The repertoires of classical concerts and performances sometimes include sacred music. They can be performed professionally and perfectly, but there is always something missing, and we never quite get to experience them the way they were intended to. The reason for this is that much of such works are liturgical. Liturgy is complex and requires so much more than sound and performance. Liturgy incorporates and engages us wholly on every sensory level. There is sight, sound, smell, movement, touch, taste and liturgy.
Olivier Messiaen is a French composer who authored many astonishing works of sacred music. What makes his work truly unique is the fact that they were all specifically created to be performed outside of liturgical settings. His composition, titled “The Transfiguration of Our Lord Jesus Christ,” is one such example. It is a large-scale work, requiring 200 singers, instrumental soloists, and a large orchestra. But what I really appreciate and value about this particular work is the depth of musical interpretation and exegesis of such an important event. We often perceive Transfiguration to be about divine revelation, grace, majesty and power. But that is not how Messiaen depicts the story at all. There is vivid tension and confusion, sharp dissonance and discord, the melody twists and turns, rises, then comes crashing down and disintegrating into a million sounds and pieces.
I think Messiaen’s interpretation echoes the human side and perspective of the great miracle of Transfiguration. Can you imagine what the apostles probably felt and experienced before they witnessed the great miracle? Imagine climbing a densely forested mountain at night. The pathways are unfamiliar, hard to see and follow, there is danger on every corner and turn. They had no idea where Jesus was leading them or why. But there was one thing they knew for sure, and it was worth all the hardship and uncertainty. They knew that it was their Lord and Savior himself leading them, and even though they were probably frightened, exhausted and uncertain, they followed him to the top of the mountain faithfully, where they witnessed and experienced the biggest miracle of their lives.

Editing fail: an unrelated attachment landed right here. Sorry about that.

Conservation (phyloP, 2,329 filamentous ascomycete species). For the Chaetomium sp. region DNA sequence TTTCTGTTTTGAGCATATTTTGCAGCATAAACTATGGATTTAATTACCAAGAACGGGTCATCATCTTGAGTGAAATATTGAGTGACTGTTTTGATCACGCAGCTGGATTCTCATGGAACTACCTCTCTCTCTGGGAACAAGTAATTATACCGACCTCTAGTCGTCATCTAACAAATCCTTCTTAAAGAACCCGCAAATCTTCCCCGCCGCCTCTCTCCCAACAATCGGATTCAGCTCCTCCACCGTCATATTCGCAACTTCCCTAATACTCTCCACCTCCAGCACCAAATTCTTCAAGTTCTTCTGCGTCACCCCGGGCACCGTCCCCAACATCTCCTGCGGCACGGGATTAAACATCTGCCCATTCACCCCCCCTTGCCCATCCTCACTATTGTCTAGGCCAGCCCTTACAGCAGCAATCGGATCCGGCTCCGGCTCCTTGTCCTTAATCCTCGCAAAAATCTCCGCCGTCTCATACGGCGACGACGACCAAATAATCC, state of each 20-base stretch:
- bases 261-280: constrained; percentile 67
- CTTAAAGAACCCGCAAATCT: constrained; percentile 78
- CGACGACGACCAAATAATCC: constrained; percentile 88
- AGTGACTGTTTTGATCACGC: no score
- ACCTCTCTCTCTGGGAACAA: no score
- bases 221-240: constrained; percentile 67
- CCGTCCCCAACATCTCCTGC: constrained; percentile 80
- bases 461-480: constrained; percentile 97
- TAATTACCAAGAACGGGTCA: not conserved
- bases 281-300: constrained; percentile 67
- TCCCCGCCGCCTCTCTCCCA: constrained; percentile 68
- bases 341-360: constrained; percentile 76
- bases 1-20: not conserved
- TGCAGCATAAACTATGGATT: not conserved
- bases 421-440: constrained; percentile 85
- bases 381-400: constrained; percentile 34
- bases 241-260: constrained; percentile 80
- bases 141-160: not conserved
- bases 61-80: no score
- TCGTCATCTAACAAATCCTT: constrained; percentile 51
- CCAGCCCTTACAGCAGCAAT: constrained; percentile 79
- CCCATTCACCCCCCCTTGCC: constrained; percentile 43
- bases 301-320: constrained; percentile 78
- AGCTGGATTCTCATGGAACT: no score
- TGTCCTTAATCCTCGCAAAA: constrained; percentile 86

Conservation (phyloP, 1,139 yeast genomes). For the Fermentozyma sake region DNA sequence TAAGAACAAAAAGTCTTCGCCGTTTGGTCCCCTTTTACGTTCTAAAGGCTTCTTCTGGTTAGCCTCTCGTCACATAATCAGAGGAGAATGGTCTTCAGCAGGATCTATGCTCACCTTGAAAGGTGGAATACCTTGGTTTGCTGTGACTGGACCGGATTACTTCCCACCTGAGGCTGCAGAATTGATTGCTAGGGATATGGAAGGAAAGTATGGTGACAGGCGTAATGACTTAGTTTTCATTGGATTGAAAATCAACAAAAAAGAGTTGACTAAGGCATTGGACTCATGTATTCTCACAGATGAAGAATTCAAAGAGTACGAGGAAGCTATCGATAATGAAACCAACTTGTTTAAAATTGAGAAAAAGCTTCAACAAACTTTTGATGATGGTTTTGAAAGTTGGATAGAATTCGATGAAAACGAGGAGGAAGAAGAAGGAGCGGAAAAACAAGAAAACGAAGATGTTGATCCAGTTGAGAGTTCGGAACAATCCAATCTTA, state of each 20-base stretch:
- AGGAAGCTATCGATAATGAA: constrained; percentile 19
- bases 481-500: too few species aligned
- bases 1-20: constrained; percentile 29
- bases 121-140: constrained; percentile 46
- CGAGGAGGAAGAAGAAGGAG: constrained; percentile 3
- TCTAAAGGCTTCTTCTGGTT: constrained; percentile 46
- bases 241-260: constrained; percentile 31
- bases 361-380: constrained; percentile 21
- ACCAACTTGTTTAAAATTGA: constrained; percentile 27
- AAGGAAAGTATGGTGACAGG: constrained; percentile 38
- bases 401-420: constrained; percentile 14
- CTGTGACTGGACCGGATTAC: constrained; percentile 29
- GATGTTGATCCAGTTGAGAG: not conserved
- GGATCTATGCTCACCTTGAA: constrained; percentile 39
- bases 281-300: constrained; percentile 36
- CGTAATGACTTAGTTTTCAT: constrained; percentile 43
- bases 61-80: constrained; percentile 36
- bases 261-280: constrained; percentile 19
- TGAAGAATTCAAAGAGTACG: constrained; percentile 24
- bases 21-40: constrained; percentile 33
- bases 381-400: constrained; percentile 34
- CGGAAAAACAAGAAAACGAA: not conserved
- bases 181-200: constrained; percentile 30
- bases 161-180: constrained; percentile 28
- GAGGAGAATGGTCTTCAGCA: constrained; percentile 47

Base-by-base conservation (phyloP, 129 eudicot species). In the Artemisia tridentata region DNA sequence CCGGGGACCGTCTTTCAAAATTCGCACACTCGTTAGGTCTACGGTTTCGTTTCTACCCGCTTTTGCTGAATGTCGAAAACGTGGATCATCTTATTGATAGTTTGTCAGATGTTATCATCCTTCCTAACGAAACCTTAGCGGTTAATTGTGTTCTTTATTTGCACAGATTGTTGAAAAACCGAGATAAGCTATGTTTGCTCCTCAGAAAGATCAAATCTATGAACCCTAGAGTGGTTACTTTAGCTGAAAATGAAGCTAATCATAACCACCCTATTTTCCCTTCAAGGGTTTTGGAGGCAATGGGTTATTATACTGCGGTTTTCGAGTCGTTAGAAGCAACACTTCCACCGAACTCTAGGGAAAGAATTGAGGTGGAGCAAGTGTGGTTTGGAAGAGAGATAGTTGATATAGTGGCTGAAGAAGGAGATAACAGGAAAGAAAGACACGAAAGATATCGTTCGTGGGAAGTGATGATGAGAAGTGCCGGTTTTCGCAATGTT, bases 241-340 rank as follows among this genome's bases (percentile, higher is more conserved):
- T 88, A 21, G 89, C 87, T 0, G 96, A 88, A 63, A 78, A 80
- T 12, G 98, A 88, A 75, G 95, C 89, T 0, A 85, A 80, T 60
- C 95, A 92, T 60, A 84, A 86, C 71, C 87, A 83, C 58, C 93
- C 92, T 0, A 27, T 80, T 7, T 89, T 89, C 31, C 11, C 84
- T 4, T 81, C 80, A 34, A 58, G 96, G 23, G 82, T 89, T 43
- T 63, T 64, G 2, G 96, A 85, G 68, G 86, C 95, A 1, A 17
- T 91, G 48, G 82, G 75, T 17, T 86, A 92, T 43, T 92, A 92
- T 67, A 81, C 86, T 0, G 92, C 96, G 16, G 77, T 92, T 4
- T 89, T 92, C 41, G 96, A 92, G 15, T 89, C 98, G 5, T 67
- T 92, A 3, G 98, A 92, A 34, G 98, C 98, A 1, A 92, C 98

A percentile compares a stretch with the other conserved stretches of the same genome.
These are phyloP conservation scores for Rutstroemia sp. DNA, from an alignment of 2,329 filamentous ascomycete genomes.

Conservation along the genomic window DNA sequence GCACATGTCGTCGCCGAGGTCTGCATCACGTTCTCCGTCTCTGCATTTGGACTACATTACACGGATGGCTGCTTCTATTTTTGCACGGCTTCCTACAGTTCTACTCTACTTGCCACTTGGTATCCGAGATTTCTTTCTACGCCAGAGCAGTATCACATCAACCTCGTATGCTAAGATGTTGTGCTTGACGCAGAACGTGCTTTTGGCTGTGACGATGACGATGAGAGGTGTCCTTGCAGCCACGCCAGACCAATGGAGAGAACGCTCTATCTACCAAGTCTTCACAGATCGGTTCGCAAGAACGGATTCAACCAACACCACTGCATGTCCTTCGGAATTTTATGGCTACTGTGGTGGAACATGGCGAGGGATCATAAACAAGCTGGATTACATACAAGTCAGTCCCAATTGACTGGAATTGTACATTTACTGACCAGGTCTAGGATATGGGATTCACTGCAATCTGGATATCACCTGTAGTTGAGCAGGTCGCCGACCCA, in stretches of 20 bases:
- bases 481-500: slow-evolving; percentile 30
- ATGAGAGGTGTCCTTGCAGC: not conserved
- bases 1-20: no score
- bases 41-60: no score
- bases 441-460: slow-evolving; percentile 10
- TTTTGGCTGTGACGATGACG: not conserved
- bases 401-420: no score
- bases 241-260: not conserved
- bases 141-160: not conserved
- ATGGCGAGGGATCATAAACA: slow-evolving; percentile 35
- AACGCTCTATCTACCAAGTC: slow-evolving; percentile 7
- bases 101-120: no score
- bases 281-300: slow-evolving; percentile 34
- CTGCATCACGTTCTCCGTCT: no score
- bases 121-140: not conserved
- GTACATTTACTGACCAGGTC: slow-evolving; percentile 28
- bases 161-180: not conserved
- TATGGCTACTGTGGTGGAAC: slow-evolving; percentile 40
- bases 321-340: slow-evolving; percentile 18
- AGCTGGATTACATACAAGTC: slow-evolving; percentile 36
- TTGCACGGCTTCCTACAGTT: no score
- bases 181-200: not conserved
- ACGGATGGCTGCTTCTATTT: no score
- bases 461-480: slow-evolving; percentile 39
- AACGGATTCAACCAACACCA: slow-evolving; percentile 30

Transfiguration is not simply a story about Jesus. It is also the story of our lives, our struggles and efforts to follow Christ to the top of the mountain of faith. Those who tried to follow the footsteps of Christ in their lives will attest that often this is not an easy and comfortable hike. We sometimes lose our way and get lost. In the pitch darkness surrounding us, we sometimes fumble and fall, we fear, we doubt, we question and wonder where God leads us and what his plan is for our lives and future. Sometimes it feels like we are ready to stop, give up and turn back. But today, as we celebrate the wondrous feast of our Lord’s Transfiguration, we are reminded about the importance of continuing to hope and believe in the power of the living God in our lives, trusting him and following him to the top of the mountain of faith where we too will witness and experience the divine miracle of Transfiguration in our lives.
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